In reading a recent interview with Carl Hester, he spoke of situations where riders have a horse that has impulsion at the canter, but is not in balance and how riders then slow the horse down to where there is more balance in the canter, but no impulsion. Equally you could say this is true of other gaits as well.

Ray Hunt and Tom Dorrance spoke of Feel, Timing and Balance. As a rider, and as your position and effectiveness as a rider improves, so to will your feel and timing. You will not use the reins for your balance and you will gain a feel for when the horse is in balance.

If you can count strides with your horse’s feet, at the different gaits, you will develop your feel and timing. Equally an exercise to try, might be to count how many canter strides to a marker and as your eye for a stride develops you can increase the strides. This exercise will also help you to develop a canter that is adjustable and one that you can lengthen and shorten.

With time you will continue to refine and redefine what a good saddle horse means. Most of all, we need to enjoy the process and realise that this is not a race and there is not a finish line.

 

 

November’s Blog

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MapMarkerIt is hard to believe that we are in November and nearly at the end of another year. The last months travel has taken me to W.A. and recently Braidwood in NSW, Wamboin just outside Canberra and Bowral. Next week I am back home in Qld  and will have the last course of the year at home. For those that are interested in this course please email me.

The image below was from a course that I had in Serpentine in Western Australia with Jenny Jackson at Horsemanship First.

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Past Reflections: The first Ray Hunt course I went to was in 1986 and I promised Ray that I would work really hard on my horsemanship. I did not understand his reply at the time when he said don’t work to hard at it son, I am still working hard on my horsemanship , equally though I now have a better understanding of what Ray meant by those words. I have also had many that have helped me over the years some very well known and others not known at all.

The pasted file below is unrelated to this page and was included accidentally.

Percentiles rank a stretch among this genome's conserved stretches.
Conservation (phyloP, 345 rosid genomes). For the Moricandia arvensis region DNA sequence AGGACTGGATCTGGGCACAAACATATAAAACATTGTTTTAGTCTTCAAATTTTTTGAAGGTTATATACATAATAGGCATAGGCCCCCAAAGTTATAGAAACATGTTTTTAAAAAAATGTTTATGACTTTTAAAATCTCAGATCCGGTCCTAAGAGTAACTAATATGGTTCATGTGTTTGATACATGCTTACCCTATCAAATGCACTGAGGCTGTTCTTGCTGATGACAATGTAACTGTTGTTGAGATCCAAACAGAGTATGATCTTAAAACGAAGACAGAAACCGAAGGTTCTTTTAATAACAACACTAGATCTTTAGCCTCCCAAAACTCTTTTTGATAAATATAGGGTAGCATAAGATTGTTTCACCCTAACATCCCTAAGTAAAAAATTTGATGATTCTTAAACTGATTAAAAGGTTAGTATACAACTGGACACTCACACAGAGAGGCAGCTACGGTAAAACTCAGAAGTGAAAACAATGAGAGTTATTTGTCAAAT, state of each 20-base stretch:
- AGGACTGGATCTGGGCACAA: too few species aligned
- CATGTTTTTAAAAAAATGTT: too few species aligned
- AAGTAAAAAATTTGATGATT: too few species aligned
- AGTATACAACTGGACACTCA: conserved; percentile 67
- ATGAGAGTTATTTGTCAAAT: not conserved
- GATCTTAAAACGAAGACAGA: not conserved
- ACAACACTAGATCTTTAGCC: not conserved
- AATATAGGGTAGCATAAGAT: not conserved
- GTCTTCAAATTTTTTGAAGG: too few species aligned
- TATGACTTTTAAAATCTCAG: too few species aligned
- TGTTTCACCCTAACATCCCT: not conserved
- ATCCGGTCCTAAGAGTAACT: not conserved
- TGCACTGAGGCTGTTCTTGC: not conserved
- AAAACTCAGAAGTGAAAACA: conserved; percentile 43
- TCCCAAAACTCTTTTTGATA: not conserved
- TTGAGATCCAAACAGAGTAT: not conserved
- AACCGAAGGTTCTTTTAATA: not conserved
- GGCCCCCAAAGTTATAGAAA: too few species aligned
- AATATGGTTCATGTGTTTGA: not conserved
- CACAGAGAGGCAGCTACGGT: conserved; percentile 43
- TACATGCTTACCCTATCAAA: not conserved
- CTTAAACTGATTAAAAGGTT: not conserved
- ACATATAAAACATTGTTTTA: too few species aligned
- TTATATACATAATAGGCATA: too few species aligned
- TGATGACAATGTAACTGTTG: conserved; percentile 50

In reflection over past years it has been interesting to watch the evolvement of the horse industry and horsemanship in general. You now see where many riders have some sort of ground work repertoire, many are wanting to consider and understand things from the horses perspective. Riding has in general changed for the better and riders now have more access to information and knowledge than ever before, whether this be in the form of books, DVDs or internet.

Again in my travels I have had the opportunity to meet, many people from all over the world. Some have been leaders in their respective fields and others leaders of large companies and leaders of families. Many have an interesting story to tell and many have become good friends and if they choose to  give advice I really try hard to listen and act on this. I know they are going to ask me if I have done my homework. These people also have a huge desire to learn and improve. They have a real fire in their belly, that is very hard to put out.

Those that really progress with their horsemanship are ones that continue to educate themselves, do their home work and keep the fire stoked. As Ray could not do “it” for me, nor I for others. If you can learn to do “it” for your horse and yourself , what you will lean, will be more valuable.